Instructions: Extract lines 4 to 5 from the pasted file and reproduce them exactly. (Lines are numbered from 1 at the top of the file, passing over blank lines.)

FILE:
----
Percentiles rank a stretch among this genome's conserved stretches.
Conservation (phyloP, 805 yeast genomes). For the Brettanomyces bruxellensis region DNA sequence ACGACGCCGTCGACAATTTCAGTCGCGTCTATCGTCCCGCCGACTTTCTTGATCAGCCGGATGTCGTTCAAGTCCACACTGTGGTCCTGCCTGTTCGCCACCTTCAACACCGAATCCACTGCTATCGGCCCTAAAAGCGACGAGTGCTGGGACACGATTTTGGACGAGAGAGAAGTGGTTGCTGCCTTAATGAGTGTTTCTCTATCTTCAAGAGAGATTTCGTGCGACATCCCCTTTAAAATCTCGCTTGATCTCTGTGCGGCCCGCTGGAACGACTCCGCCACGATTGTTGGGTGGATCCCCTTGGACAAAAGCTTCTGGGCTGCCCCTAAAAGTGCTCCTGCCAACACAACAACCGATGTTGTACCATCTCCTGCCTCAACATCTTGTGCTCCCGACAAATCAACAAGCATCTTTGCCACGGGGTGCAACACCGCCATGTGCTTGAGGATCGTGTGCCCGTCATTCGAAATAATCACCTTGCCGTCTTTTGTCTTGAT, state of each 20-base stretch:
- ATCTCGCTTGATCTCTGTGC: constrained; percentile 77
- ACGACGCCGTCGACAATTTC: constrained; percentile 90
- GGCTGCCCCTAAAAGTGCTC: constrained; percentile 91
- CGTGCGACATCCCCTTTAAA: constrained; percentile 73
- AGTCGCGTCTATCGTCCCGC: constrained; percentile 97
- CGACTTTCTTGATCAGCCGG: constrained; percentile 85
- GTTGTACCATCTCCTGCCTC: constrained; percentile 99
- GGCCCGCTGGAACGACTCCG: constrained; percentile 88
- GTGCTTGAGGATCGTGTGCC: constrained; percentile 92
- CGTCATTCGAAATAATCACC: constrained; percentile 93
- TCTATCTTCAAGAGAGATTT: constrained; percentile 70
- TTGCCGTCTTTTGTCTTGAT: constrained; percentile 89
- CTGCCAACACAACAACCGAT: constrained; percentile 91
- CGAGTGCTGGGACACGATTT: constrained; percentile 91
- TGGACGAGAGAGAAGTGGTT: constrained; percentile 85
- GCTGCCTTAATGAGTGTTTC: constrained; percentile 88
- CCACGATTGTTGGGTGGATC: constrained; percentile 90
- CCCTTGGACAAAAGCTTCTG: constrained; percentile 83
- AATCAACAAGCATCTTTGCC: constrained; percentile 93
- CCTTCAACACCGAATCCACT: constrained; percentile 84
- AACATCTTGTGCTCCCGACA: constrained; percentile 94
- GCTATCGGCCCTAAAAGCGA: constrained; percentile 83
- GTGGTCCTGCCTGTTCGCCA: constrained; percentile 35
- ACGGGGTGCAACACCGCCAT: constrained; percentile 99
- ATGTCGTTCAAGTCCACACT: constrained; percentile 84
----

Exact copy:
- ACGACGCCGTCGACAATTTC: constrained; percentile 90
- GGCTGCCCCTAAAAGTGCTC: constrained; percentile 91